Mediation – Will Disputes & Family Provision Claims In NSWThis page provides information regarding when it is appropriate to apply for Mediation and the type of Mediation that would be required.
Mediation – Will Disputes and Family Provision
General InformationFormalities of Mediation
- Several types of mediation orders:
- Private Mediation – expected where the estate is worth $1 million and over;
- Court annexed Mediation – expected in estates worth $400,000.00 to $1 million (about 60% settle on the day of mediation);
- Judicial settlement conference – expected for estates worth less than $400,000.00 (about 80-85% settle on day of mediation)
- Hybrid Process – Listed for Court annexed mediation at 9:30am and if not resolved by 12:15 pm then lawyers and parties appear before Justice Hallen, to encourage discussion (lasting up to about 2-2:30 pm).
- If the matter settles at mediation, the proposed orders can be sent to Justice Hallen to consider making orders in chambers to avoid the need for a further Directions Hearing.
- Look at common problems with proposed orders.
- Mediation involves and requires all parties to meet with the lawyers and a Court-appointed mediator to sit in a room to discuss the matter with the overarching purpose would be to resolve the matter where all parties are contempt with the outcome.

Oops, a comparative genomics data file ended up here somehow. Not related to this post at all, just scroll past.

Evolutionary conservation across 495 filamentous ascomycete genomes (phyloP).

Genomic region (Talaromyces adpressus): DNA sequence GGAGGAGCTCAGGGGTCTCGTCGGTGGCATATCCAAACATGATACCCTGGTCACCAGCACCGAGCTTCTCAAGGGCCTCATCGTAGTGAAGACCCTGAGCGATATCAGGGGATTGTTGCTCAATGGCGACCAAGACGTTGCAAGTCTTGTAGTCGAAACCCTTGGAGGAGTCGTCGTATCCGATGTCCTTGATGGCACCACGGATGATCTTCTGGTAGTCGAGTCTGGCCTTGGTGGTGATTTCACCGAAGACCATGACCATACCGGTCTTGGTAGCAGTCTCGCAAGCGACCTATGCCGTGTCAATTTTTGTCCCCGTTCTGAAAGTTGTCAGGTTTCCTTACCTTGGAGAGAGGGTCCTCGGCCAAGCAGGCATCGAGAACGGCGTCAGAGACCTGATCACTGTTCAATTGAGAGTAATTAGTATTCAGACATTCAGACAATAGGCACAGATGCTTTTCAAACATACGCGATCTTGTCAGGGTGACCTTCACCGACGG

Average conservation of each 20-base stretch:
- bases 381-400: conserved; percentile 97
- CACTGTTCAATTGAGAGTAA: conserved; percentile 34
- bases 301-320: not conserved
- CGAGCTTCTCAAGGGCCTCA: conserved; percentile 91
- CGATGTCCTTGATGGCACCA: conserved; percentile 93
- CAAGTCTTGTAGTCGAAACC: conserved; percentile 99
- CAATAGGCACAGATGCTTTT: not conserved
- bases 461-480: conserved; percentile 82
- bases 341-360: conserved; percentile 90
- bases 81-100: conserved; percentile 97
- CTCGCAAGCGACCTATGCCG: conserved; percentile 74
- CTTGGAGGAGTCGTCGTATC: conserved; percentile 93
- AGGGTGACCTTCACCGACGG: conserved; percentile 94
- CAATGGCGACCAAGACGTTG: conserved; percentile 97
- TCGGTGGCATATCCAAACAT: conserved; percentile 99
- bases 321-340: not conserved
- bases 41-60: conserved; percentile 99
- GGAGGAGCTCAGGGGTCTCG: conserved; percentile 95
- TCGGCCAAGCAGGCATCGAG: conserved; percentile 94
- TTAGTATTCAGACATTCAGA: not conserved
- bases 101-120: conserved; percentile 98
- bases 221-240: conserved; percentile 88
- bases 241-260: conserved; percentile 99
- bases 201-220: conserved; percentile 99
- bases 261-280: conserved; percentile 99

- This alternative to Court vastly reduces the legal costs in a Court whilst also improving the successful rate of both parties agreeing to certain terms to the contested estate.
- A Court will order that a claim may be mediated before a claim may be made out.
- In 2012 the Supreme Court of NSW reported that 50% of all matters commenced in the Family Provision List were resolved on the day of mediation and that a further 10% settled shortly after.
Offers of Compromise
- Where mediation has failed to achieve an outcome where both parties are in agreement than the parties may file a formal offer of compromise that reflects the last offer of settlement at the mediation.
- The offer is made on a costs plus basis e.g. $100,000 plus costs as agreed or assessed. The offer is usually open for 28 days for acceptance.
- The effect of an offer of compromise for the executor is that if the plaintiff does not obtain an award in excess of the monies that are offered by the executor in the executor’s offer of compromise, then the Plaintiff risks having an adverse costs order made against him or her in respect of the legal costs that were incurred by the estate after the offer of compromise was made.
- If the plaintiff makes an offer of compromise to the estate and is awarded by the court the same or more monies than the plaintiff was willing to accept in its offer of compromise, then the estate is at risk of having an adverse costs order made against it arising from the estate’s failure to accept the plaintiff’s offer. The court may order the estate to pay the Plaintiff’s costs on an indemnity basis from the time the offer of compromise lapsed rather than the ordinary order that costs be paid on a party/party basis.
Settlement in Mediation